DES MOINES, Iowa — Lincoln High School is going to feel a lot different for students next school year. Des Moines Public Schools (DMPS) announced the main high school building will hold all grades 9th-12th, and their freshmen center, RAILS Academy, will close down.
“This has been a conversation that we’ve actually been having at the district level and with building level leaders for the past several years,” Lincoln High School Principal Paul Williamson said.
Williamson says there are many factors driving the DMPS decision to close RAILS Academy.
“When you have a 9th grade building, you would assume that there are some advantages in regards to academic performance, lower student discipline issues, better attendance rates, different things like that,” Williamson said. “What we’ve learned over the last couple of years is we are really not benefiting from having students in separate buildings, in regards to those measurements.”
The final decision to move freshmen into the main building is coming down after the district’s budget struggle.
“We are going to reduce costs such as shuttle services. We run buses in between both buildings every day. We run a kitchen staff at both buildings every day,” Williamson said.
Over 600 students attend RAILS Academy this year. Next year, they will be sophomores at the main building. Joining them, will be another estimated 600 freshmen all packing in to Lincoln High School.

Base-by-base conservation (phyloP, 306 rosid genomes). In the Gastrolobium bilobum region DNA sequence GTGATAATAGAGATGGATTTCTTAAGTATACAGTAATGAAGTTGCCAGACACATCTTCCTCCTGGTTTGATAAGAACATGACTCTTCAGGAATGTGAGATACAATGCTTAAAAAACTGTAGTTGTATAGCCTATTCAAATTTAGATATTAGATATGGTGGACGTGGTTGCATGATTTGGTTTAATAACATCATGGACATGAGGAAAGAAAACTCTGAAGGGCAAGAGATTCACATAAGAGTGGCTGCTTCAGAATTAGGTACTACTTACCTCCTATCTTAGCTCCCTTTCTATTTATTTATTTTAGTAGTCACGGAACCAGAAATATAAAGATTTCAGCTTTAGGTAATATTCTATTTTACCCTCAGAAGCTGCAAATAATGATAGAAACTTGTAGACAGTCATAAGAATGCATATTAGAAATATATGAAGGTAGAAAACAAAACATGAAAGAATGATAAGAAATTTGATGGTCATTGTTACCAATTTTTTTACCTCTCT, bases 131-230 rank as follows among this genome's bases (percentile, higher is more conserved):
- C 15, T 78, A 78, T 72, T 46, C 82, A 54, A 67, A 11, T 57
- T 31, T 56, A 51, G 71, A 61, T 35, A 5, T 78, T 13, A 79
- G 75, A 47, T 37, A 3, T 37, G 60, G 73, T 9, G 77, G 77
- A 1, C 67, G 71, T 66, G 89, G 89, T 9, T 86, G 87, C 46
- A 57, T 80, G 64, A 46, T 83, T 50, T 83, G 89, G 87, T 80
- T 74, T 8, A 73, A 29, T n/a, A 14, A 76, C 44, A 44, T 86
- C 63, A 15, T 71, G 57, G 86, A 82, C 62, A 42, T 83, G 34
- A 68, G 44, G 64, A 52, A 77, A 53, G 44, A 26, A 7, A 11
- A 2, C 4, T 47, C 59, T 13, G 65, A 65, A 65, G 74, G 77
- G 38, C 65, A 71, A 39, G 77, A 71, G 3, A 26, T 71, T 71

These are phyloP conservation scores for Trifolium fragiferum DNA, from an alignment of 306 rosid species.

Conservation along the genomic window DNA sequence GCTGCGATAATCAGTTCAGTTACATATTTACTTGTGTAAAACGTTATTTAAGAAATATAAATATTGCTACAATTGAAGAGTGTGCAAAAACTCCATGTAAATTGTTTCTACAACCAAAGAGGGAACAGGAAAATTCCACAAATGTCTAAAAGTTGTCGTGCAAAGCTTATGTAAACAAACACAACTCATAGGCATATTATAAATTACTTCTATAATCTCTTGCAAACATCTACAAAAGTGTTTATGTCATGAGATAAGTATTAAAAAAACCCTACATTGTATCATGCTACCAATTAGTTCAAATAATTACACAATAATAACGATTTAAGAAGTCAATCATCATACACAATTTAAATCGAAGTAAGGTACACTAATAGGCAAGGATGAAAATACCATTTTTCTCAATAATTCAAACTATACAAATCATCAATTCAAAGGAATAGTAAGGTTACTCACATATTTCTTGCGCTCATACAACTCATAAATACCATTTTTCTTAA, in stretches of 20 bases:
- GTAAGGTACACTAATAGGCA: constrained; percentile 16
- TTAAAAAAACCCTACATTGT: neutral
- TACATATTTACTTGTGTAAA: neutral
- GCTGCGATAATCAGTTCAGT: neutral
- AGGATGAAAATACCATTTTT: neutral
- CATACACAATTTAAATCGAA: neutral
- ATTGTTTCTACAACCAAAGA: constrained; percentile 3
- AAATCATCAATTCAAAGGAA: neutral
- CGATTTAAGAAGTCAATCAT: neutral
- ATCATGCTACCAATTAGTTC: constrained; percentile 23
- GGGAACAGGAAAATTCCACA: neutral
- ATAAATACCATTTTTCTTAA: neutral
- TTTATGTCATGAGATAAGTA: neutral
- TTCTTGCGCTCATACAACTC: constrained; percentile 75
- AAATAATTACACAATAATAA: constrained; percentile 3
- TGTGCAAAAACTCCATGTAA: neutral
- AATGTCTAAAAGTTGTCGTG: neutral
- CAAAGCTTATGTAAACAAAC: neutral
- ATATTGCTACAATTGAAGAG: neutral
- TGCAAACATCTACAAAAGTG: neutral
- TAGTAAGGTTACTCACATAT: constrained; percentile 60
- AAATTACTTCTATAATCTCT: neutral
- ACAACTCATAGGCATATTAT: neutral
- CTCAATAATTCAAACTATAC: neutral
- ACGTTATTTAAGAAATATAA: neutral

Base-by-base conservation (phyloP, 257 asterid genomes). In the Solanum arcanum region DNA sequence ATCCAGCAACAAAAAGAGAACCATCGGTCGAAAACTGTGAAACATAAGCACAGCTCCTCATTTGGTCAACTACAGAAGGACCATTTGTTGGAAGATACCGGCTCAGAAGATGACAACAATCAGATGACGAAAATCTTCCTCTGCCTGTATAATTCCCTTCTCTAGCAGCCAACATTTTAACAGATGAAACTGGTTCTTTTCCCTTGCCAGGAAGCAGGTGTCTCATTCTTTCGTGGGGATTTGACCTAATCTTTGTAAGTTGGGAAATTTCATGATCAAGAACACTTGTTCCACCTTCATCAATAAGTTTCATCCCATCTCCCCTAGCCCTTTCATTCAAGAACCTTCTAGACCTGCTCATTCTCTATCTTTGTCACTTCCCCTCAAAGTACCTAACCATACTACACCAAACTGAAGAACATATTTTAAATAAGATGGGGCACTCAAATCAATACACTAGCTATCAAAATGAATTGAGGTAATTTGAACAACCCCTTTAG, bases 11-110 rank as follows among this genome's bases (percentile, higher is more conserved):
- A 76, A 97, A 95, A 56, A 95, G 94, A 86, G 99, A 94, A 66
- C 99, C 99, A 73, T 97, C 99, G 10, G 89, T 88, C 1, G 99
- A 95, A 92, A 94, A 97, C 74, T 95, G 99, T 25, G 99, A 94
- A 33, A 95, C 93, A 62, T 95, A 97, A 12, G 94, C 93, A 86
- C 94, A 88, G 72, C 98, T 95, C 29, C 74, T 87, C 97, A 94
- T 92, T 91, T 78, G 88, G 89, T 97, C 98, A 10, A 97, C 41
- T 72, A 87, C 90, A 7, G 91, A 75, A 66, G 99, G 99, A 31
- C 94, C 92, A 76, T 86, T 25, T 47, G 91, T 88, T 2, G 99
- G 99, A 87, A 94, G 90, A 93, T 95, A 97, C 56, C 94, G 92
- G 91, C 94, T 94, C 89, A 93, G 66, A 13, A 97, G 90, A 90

The students say that could make things interesting.
“Ugh, I think it’s going to be crowded,” Lincoln junior Mia Cooper said.
“I’m not exactly fond of the idea of it because it’s going to be even more crowded,” Lincoln junior Anastasia Toben said.
“I don’t really like it. I feel like the school will be too packed full and a lot of the freshmen are immature. I know I used to be one of them, but they get on my nerves,” Lincoln sophomore Thomas Anderson said.
Williamson recognizes the challenges with this consolidation. They are already working with the city to change Bell Avenue near the school to a one-way to help with traffic outside and are finding ways to fix things on the inside.
“Can we establish traffic patterns within the building to make the exchange in the hallways between classes a little smoother?” Williamson said.
Now Lincoln will join the rest of the district and many schools around the metro having an all comprehensive high school. Valley is one of the few that still have a 9th grade center.
“I think it’s going to cause a lot of problems,” Cooper said. “I think it’s going to be different, but I think we’re going to be able to function because Roosevelt, North, Hoover, and East can all function. We should be able to function.”
Williamson says while he does have to adjust the staffing plan, they will not lose staff. The district plans to keep the lot, as Lincoln will still utilize the sporting complexes there.